Wildcat seniors Espy, Neely sign to play college basketball


    By Josh Troy

    Clarksdale Advocate

    Two Clarksdale High School seniors officially signed to play college basketball, and both of them will be continuing their careers in the Delta. Shooting guard Henry Espy IV (6 feet, 170 pounds) will be playing for Mississippi Valley State University in Itta Bena, while point guard Gregory Neely III (6-1, 155) will be playing for Coahoma Community College. The signing for both athletes took place in the Clarksdale High School library on Monday morning.

    “It was home,” said Espy about playing for MVSU. “It was the only place I really wanted to go.” Neely expressed similar sentiments. “I chose CCC because it was home,” he said. “I’ve been playing basketball all of my life. I’ve been playing since I was little. It was home.”

    Espy and Neely helped lead the Wildcats to the Class 4A quarterfinals in 2022-23. Neely scored 14 as the Wildcats opened the playoffs with a 68-56 win at Itawamba Agricultural High School. Although the Wildcats opened the Region 3-4A Tournament with a 70-55 loss to Greenwood, Espy helped keep them in the game with 10 points of his own.

    The Espy and Neely duo played for current Wildcats head coach Corney George, former head coach and current athletic director Farrington Hill, assistant coach Gregory Neely Jr., who is also the father of Neely, and assistant coach Dennis Dupree Jr.

    “These guys worked hard here at Clarksdale High,” George said. “They put the work in, and they’re very deserving of the opportunity they’re getting to further their career on to the next level. I’m just proud of these guys.”

    Espy and Neely also played against each other in elementary school. Espy played for Sherard Elementary School, while Neely played for Lyon Elementary School. They later became teammates playing AAU basketball for the Mississippi Delta Elite with Dupree as the head coach.

    “It’s been a long road,” Dupree Jr. said. “I’ve been working with them since they were little on the techniques and fundamentals. I’m super proud of them.”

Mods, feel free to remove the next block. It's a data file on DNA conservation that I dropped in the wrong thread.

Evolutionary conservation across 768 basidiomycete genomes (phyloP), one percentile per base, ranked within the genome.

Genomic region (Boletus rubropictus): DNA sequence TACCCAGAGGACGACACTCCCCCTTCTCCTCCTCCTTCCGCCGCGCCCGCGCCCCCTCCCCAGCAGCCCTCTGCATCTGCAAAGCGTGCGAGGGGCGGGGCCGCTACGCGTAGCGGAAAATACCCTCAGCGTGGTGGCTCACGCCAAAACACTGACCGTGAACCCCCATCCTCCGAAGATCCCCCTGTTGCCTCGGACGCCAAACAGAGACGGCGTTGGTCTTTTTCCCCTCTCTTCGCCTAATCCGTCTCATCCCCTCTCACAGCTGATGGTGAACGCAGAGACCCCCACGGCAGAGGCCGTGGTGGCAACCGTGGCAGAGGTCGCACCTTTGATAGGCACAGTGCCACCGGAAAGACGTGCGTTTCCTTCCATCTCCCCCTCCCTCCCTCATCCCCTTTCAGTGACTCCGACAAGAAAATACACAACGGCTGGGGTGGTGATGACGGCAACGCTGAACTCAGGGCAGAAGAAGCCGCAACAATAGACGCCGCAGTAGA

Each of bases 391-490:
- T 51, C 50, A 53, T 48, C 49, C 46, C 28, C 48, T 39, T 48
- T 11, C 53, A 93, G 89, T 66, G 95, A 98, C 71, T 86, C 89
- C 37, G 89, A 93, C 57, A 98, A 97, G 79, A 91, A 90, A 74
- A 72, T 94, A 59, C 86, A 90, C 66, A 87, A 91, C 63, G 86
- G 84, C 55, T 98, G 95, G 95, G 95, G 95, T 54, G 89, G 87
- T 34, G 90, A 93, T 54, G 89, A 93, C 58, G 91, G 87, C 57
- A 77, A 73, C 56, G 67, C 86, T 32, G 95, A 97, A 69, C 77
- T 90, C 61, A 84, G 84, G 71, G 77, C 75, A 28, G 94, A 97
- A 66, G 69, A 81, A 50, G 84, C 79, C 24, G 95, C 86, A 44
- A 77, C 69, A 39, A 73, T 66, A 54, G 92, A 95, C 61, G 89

Espy and Neely are following in their family’s footsteps of being community leaders. Espy’s father, Chuck, is the current Mayor of Clarksdale, while Neely’s parents, Gregory Jr. and Cornelia, also played for CCC. Neely’s grandfather, Gregory Neely Sr., is a former Jonestown alderman and interim mayor.

    “I want to go to law school,” said Espy, looking ahead after his time playing for MVSU is finished. When Espy was asked if he wanted to run for office one day, Chuck quickly said, “No, no.” Showing his support for both Espy and Neely playing college basketball, Mayor Espy repeatedly led cheers of “MVSU” and “CCC.”

    Neely plans to major in health science sports medicine. “I want to go on and be an athletic trainer,” he said.

    Both Espy and Neely have been able to balance academics and athletics with 3.6 GPAs and will be graduating with honors. “This morning we’ll say real quickly how proud we are of Henry and Greg,” said Clarksdale High School principal Herbert Smith. “Not only are they outstanding athletes, but they are also outstanding scholars. I am very, very proud of all they have done in our school.”

    Espy and Neely have both competed on the Clarksdale High School track team. Espy did the 400-meter run, while Neely threw the discus. The signees supported each other throughout their high school careers.

    “We back each other through everything,” Espy said. “Even through the wrongs, we tell each other what was right or wrong. It was just constructive criticism between both of us.”

    “He’s my brother,” said Neely in agreement. “I love him. We’ve been through everything together.”

    Espy and Neely were grateful for all of the support as they signed to continue their basketball careers in college.

    “We thank everybody for coming out, being supportive of us, and motivating us,” Neely said.

    Espy and Neely will be looking to make the same impact on the court in college as they did in high school.

    “We’ve got to fall into the system, find our place in the system,” Espy said.


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